Black Cube v. EU
Black Cube is an Israeli firm hired by an anti-Semitic Hungarian leader to provide fodder for a smear campaign in his home country. One of Black Cube’s targets was Balázs Dénes of the Civil Liberties Union for Europe. After the recordings were made public, the story was published in both Hungary and, interestingly, in Israel. The Israeli write-up is telling.
Denes was working to overturn a Hungarian law that prohibits foreign funding of NGOs, something that has been a very big issue in Israel as well. These laws run contrary to European Union regulations, and the EU works to oppose them wherever they are employed, in or outside of the EU itself.
Summing up the “accusations” against Denes, the Jerusalem Post article stated,
Dénes’s remarks show a focused effort by his organization to influence Hungarian law by leveraging German influence against the country. He detailed attempts to convince Germany to put heavy economic pressure on Budapest to abrogate the NGO law, because German companies have invested heavily and are major employers in Hungary.
The framing of the actions here is key. Denes is working to change the law in Hungary and is working to get Germany to help him. This mirrors much lobbying work that Israeli NGOs have done in appealing to Europe and to supporters in other places, like the United States and elsewhere. But the Jerusalem Post characterizes it as “leveraging influence against the country” even though Denes was working to bring Hungary more in line with the EU principles to which Hungary is supposed to be committed. Granted, it’s a politically volatile act in Hungary, but characterizing it as working “against the country” is the worst kind of demagoguery.
This was the Israeli, not the Hungarian, report. Given the scope of Black Cube’s activities, it is hard to imagine they did not have a hand in shaping this coverage.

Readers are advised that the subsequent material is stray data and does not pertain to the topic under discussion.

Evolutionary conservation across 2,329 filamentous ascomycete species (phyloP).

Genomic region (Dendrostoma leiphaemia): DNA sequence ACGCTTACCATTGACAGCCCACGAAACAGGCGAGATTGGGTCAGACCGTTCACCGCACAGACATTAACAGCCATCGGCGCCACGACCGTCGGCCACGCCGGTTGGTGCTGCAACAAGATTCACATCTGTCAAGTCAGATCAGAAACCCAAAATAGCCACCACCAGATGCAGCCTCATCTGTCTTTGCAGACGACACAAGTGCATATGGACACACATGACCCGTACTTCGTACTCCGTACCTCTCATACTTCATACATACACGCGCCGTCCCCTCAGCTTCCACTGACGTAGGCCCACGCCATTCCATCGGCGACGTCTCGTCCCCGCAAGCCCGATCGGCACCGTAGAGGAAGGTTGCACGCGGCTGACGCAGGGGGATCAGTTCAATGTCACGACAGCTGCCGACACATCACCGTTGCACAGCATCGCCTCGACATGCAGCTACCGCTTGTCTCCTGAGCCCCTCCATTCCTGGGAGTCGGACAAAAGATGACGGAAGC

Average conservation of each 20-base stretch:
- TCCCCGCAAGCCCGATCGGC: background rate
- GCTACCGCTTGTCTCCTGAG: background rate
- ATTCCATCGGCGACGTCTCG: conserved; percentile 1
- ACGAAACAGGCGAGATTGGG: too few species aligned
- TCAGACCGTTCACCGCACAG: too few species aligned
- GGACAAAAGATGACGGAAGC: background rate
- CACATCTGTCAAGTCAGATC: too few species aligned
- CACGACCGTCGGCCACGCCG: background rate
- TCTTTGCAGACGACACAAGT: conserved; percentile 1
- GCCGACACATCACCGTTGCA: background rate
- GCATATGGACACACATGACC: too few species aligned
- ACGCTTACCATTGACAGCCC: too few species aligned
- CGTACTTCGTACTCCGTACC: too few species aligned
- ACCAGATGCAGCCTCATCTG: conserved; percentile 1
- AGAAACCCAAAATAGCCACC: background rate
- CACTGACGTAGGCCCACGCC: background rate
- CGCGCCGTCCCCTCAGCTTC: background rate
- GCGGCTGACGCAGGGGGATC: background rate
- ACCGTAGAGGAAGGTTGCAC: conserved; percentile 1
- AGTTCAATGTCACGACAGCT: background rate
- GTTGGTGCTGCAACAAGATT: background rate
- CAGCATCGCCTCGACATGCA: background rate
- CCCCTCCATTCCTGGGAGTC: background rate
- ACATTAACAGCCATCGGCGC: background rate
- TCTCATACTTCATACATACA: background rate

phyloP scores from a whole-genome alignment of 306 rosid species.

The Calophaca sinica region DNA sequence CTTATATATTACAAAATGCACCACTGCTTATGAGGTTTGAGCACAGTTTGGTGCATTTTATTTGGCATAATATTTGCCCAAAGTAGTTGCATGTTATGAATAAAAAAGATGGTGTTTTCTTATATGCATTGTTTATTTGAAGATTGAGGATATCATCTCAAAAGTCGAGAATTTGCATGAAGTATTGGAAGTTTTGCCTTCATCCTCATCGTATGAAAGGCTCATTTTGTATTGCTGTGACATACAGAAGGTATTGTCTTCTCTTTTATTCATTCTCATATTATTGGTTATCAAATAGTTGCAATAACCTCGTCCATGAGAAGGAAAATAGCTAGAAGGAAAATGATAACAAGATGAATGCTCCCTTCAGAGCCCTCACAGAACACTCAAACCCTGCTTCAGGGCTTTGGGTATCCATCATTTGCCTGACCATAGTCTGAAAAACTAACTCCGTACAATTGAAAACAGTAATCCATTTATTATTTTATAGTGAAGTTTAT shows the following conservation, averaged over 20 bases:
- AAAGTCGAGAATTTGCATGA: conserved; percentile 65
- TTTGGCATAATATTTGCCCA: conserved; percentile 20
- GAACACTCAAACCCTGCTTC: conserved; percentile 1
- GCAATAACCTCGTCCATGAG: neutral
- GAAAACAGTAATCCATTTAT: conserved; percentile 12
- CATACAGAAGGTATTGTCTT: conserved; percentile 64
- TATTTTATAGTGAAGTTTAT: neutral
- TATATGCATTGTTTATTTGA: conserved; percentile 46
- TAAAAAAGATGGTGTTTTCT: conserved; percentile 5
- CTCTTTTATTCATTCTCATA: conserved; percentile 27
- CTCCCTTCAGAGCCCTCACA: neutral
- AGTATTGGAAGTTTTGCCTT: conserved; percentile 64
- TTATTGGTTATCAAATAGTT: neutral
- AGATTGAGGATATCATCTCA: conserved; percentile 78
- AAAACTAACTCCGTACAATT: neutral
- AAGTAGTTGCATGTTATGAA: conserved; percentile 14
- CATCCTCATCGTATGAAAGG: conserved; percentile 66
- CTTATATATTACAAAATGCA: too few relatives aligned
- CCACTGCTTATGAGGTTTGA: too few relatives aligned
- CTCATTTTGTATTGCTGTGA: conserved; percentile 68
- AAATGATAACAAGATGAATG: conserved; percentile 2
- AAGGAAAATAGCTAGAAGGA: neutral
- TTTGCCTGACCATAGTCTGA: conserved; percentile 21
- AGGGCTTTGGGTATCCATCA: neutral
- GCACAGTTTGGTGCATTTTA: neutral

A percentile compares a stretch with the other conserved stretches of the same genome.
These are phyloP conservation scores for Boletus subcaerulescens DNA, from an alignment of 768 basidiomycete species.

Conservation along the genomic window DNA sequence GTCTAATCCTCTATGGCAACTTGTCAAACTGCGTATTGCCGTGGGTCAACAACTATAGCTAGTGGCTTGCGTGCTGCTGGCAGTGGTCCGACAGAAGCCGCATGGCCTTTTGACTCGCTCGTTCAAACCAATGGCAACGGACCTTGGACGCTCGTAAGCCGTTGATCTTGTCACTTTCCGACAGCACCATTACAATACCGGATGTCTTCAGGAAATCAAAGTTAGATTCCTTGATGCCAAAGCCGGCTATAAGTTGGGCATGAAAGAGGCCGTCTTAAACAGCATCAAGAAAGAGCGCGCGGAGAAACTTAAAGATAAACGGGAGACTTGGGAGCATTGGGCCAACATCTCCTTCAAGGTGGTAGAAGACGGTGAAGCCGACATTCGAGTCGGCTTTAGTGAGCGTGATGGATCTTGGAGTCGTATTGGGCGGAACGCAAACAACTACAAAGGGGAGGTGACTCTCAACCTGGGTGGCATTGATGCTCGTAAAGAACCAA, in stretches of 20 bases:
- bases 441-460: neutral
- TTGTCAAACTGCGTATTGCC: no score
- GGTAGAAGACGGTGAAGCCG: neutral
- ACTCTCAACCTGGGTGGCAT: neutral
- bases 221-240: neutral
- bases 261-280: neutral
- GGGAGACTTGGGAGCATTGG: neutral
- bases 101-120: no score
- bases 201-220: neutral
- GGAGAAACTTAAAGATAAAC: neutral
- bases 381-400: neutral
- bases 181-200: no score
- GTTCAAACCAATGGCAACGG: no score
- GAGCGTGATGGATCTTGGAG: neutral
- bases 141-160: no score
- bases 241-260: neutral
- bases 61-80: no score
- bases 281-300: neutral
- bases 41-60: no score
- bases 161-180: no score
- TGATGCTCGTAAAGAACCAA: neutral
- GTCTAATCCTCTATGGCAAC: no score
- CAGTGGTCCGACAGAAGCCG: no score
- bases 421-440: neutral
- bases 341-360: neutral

Black Cube and Israel
Although Black Cube is certainly not an arm of the Israeli government itself, its credibility rests on its association with well known retired Israeli officials. The reports frequently reference agents being former Isreali Defense Forces, Mossad, or other Israeli clandestine operatives. But apparently, when a government contracts experts from another country to undermine its own civil society, that is acceptable. It is only when civil society tries to work with other governments, through legitimate advocacy methods that are the very essence of political activity, that there is a problem.
It’s not clear who hired Black Cube to spy on Kahl and Rhodes, but suspicion immediately fell on the Donald Trump administration. Naturally, the administration denied it, and Black Cube said that it had no contact with anyone in the administration. Hardly unimpeachable sources, but Farrow also reported that a source told him it was a “private sector client” that had hired Black cube.
Black Cube goes out of its way to assert that its activities are always within the scope of applicable local laws, although two of their employees pled guilty in Romania to spying on that country’s anti-corruption chief. But legal or not, their activities are questionable. The common thread in the Weinstein, Rhodes/Kahl, and Orban controversies is spying on civilians for the purpose of getting information that can then be twisted, used only in part, or taken out of context to make a party who has incurred the wrath of a rich and powerful employer look bad.
That these people would engage in such activities is worrisome enough. That an Israeli-Jewish organization would do it on behalf of an anti-Semite is even more appalling.